Construction Product Regulations
What is the Construction Products Regulation (CPR)?
Under the European Union (Construction Products) Regulations, CE marking is mandatory for all construction products placed on the market for which harmonised standards are in place. The CPR is aimed at reducing technical barriers to trade and ensuring the free movement of certain construction products within the EU.
It is essential that any construction product used in a building or works must be fit for the use for which they are intended and for the conditions in which they are to be used.
Where a construction product covered by a harmonised standard is being placed on the EU market, the CPR requires the manufacturer to draw up a ‘declaration of performance’ (DoP) and affix a ‘CE’ marking to the product. The CPR also places additional obligations on manufacturers, importers, distributors and authorised representatives (where applicable).
Harmonised standards define the methods and the criteria for assessing performance of construction products and set out the degree of third-party assessment required to enable manufacturers to draw up the DoP and affix the CE marking. Third party assessment may only be undertaken by “notified bodies”. They must be established in a member state and be designated by the member state’s ‘notifying authority’.
Brexit - Construction Products Regulations
During 2020, the UK will continue to follow EU rules and the EU will continue to treat the UK as if it were a member state. This transition period is due to end on December 31, 2020. These months of transition allow time to plan and prepare. For more information, read the section on the implications of Brexit during 2020 below.
Implications of Brexit during 2020 (the transition period)
During the transition period manufacturers, importers, distributors and authorised representatives must continue to comply with the CPR when placing construction products on the Irish/EU market. UK ‘notified bodies’ continue to have the status of EU ‘notified bodies.’ Irish ‘distributors’ of UK construction products have the same obligations under the CPR as they had before Brexit.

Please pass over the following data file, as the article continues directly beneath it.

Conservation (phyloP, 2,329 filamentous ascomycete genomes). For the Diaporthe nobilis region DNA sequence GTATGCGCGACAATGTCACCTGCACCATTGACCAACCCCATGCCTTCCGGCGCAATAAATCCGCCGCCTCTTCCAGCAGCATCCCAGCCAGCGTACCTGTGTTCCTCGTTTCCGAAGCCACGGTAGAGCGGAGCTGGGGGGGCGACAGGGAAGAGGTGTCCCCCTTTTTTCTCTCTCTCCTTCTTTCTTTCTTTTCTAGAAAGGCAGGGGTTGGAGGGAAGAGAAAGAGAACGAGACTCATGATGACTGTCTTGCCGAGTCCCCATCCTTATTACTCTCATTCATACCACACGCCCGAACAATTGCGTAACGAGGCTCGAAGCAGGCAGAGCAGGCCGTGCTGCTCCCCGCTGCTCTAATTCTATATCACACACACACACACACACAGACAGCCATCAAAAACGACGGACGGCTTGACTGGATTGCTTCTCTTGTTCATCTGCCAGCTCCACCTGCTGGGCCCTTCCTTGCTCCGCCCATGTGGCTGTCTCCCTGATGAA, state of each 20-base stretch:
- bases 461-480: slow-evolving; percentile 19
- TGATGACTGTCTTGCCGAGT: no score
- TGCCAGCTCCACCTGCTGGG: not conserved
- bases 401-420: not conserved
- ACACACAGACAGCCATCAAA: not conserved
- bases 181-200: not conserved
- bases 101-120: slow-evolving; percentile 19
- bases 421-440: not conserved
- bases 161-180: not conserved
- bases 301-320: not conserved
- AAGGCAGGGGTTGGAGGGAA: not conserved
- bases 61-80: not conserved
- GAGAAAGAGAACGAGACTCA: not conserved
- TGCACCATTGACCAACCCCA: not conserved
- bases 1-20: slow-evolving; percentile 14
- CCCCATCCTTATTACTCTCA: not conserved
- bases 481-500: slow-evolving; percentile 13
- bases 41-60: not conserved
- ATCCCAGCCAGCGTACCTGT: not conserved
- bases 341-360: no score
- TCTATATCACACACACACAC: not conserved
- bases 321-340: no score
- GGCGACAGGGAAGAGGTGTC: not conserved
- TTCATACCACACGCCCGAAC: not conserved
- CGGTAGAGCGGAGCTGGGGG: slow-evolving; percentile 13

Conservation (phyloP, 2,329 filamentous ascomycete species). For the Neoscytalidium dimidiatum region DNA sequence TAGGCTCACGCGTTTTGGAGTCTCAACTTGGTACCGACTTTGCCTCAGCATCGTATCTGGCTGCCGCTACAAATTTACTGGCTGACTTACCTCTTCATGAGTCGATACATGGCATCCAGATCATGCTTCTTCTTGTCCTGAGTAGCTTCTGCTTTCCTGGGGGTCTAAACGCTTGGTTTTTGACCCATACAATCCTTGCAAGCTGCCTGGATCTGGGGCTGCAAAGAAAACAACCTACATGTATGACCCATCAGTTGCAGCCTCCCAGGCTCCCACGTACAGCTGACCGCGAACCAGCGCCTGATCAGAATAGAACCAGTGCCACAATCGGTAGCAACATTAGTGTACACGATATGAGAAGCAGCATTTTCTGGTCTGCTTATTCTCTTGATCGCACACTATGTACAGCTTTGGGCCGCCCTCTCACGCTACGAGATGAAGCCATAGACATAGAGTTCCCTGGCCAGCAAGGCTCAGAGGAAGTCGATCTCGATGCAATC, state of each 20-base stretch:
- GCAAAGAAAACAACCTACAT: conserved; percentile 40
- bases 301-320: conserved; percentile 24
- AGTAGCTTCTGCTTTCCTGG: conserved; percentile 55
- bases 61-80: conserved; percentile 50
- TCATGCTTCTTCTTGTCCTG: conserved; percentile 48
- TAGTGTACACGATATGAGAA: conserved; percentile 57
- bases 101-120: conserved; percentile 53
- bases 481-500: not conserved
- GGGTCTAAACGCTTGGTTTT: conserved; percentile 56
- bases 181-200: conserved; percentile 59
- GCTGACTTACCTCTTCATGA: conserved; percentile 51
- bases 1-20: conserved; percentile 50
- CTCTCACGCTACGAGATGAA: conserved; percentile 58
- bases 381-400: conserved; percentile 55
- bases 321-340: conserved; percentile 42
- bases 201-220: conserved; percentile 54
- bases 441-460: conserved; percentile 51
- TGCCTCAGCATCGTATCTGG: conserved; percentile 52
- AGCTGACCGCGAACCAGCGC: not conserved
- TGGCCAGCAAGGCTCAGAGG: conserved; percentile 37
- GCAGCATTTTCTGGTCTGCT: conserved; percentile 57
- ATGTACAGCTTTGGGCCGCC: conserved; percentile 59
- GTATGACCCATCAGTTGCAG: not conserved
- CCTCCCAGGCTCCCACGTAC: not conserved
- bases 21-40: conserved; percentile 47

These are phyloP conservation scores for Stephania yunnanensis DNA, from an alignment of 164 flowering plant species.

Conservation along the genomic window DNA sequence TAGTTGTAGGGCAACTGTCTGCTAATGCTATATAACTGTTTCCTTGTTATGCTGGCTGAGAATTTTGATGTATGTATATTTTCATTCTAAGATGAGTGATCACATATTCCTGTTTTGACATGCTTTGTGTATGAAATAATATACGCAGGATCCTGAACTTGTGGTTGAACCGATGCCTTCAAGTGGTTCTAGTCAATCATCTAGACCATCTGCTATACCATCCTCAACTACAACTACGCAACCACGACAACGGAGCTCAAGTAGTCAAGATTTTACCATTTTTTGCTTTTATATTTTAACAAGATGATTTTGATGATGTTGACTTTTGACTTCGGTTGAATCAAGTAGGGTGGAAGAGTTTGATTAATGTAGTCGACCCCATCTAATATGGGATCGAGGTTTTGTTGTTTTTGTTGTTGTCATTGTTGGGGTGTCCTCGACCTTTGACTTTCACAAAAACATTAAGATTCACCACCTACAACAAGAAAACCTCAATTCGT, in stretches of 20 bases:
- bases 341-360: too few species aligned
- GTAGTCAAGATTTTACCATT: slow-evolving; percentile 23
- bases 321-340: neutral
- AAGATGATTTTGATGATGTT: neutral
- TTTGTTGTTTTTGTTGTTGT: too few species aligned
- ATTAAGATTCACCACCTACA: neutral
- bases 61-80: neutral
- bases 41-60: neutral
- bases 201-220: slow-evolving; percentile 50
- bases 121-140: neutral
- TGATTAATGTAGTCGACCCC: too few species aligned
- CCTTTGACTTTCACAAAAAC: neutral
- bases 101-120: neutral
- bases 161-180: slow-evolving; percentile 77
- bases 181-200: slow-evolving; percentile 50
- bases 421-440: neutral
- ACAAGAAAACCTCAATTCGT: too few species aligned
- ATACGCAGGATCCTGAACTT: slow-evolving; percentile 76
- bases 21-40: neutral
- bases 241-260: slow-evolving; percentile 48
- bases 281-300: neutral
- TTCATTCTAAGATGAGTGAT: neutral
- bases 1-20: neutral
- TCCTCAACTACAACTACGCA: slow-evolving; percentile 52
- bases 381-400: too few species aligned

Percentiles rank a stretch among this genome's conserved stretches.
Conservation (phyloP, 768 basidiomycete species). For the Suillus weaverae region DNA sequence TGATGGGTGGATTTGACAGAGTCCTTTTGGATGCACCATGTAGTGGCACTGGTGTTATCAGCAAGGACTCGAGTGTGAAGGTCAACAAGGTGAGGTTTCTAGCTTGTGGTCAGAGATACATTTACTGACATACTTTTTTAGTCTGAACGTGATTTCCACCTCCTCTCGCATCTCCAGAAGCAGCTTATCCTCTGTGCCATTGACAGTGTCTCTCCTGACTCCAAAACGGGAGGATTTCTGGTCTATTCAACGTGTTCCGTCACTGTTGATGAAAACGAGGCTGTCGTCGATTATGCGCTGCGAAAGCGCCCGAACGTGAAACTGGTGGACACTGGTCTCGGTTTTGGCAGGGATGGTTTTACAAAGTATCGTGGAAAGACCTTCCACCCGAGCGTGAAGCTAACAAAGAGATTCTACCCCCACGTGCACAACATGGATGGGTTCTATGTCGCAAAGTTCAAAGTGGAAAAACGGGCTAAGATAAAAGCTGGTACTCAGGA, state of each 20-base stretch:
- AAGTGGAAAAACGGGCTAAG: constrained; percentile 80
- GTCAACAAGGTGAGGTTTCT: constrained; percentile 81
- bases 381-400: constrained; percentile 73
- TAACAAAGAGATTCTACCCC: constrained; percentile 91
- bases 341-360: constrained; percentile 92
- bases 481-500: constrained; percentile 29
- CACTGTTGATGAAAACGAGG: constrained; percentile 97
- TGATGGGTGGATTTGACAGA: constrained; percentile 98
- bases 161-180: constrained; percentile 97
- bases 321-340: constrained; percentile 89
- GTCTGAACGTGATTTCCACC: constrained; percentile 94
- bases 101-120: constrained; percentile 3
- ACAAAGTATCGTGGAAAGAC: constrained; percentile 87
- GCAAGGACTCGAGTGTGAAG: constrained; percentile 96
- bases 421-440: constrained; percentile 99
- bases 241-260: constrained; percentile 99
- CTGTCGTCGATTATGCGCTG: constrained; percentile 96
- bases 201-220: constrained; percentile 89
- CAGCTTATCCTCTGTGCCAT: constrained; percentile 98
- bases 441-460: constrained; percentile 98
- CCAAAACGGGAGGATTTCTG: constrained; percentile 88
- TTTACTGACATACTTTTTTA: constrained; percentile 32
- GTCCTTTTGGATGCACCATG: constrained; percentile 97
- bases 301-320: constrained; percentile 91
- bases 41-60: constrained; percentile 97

Builders, designers, specifiers, certifiers and construction professionals should prepare for possible impacts to supply chains when the transition period ends. They should examine their supply chains to ensure suitable construction products, with appropriate documentation demonstrating compliance, will be available after 2020.
If you plan on trading with the UK in 2021 you will need a unique Economic Operators Registration and Identification (EORI) number. You can register for an EORI number through Revenue’s online services section.
Implications of Brexit following transition period
Manufacturers, importers, distributors and authorised representatives need to ensure they comply with their obligations and responsibilities, as set out in the CPR. Both authorised representatives and importers must be established in the EU-27.
Manufacturers, importers, distributors and authorised representatives will need to continue to take the necessary steps to ensure that they hold certificates under the responsibility of an EU-27 ‘notified body.’
For construction products currently reliant on a UK ‘notified body’, the manufacturers, importers, distributors or authorised representatives may need to either:
- Arrange for a transfer of their files and the corresponding certificates from the UK ‘notified body’ to an EU-27 ‘notified body’
- Apply for a new certificate with an EU-27 ‘notified body’
Further information regarding the impact of Brexit on Construction Products Regulations may be obtained at https://www.housing.gov.ie/corporate/brexit/brexit
- Contact details for authorised officers under the Construction Products Regulations
- The Department of Housing Planning and Local Government have prepared responses to frequently asked questions.
- The Department have produced a leaflet on the Construction Products Regulations and the possible impact of Brexit.